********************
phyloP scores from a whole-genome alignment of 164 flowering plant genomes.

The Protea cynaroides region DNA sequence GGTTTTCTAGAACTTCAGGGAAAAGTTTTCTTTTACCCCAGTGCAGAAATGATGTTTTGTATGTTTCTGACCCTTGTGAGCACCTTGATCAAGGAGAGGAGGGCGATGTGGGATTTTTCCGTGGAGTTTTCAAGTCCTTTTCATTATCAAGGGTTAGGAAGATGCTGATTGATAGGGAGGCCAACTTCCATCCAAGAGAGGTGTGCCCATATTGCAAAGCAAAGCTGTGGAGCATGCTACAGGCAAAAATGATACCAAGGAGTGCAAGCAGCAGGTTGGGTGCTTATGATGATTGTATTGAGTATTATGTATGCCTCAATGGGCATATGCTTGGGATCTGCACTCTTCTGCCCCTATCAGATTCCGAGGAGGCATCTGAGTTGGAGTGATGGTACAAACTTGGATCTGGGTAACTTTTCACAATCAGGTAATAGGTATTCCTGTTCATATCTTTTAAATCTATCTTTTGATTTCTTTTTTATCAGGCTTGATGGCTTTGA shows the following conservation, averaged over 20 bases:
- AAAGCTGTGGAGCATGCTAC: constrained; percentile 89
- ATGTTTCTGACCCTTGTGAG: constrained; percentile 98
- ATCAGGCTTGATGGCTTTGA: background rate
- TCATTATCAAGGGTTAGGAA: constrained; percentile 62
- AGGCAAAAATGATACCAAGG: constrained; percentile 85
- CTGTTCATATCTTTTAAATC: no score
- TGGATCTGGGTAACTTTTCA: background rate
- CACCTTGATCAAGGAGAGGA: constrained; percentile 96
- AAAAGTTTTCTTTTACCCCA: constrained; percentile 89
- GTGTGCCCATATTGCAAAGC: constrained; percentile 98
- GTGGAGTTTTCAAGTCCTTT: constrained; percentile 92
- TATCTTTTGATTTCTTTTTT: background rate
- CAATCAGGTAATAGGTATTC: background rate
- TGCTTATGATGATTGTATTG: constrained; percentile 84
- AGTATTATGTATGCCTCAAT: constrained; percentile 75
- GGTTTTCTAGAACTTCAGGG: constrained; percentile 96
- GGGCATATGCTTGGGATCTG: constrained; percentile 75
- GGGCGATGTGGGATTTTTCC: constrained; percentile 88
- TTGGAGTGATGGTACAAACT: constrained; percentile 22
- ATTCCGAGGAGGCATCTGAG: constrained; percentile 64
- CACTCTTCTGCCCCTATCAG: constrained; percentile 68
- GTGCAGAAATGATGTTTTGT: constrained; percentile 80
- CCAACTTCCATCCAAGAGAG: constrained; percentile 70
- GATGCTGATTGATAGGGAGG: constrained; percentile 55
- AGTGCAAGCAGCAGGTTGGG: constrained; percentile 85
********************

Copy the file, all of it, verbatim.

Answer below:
phyloP scores from a whole-genome alignment of 164 flowering plant genomes.

The Protea cynaroides region DNA sequence GGTTTTCTAGAACTTCAGGGAAAAGTTTTCTTTTACCCCAGTGCAGAAATGATGTTTTGTATGTTTCTGACCCTTGTGAGCACCTTGATCAAGGAGAGGAGGGCGATGTGGGATTTTTCCGTGGAGTTTTCAAGTCCTTTTCATTATCAAGGGTTAGGAAGATGCTGATTGATAGGGAGGCCAACTTCCATCCAAGAGAGGTGTGCCCATATTGCAAAGCAAAGCTGTGGAGCATGCTACAGGCAAAAATGATACCAAGGAGTGCAAGCAGCAGGTTGGGTGCTTATGATGATTGTATTGAGTATTATGTATGCCTCAATGGGCATATGCTTGGGATCTGCACTCTTCTGCCCCTATCAGATTCCGAGGAGGCATCTGAGTTGGAGTGATGGTACAAACTTGGATCTGGGTAACTTTTCACAATCAGGTAATAGGTATTCCTGTTCATATCTTTTAAATCTATCTTTTGATTTCTTTTTTATCAGGCTTGATGGCTTTGA shows the following conservation, averaged over 20 bases:
- AAAGCTGTGGAGCATGCTAC: constrained; percentile 89
- ATGTTTCTGACCCTTGTGAG: constrained; percentile 98
- ATCAGGCTTGATGGCTTTGA: background rate
- TCATTATCAAGGGTTAGGAA: constrained; percentile 62
- AGGCAAAAATGATACCAAGG: constrained; percentile 85
- CTGTTCATATCTTTTAAATC: no score
- TGGATCTGGGTAACTTTTCA: background rate
- CACCTTGATCAAGGAGAGGA: constrained; percentile 96
- AAAAGTTTTCTTTTACCCCA: constrained; percentile 89
- GTGTGCCCATATTGCAAAGC: constrained; percentile 98
- GTGGAGTTTTCAAGTCCTTT: constrained; percentile 92
- TATCTTTTGATTTCTTTTTT: background rate
- CAATCAGGTAATAGGTATTC: background rate
- TGCTTATGATGATTGTATTG: constrained; percentile 84
- AGTATTATGTATGCCTCAAT: constrained; percentile 75
- GGTTTTCTAGAACTTCAGGG: constrained; percentile 96
- GGGCATATGCTTGGGATCTG: constrained; percentile 75
- GGGCGATGTGGGATTTTTCC: constrained; percentile 88
- TTGGAGTGATGGTACAAACT: constrained; percentile 22
- ATTCCGAGGAGGCATCTGAG: constrained; percentile 64
- CACTCTTCTGCCCCTATCAG: constrained; percentile 68
- GTGCAGAAATGATGTTTTGT: constrained; percentile 80
- CCAACTTCCATCCAAGAGAG: constrained; percentile 70
- GATGCTGATTGATAGGGAGG: constrained; percentile 55
- AGTGCAAGCAGCAGGTTGGG: constrained; percentile 85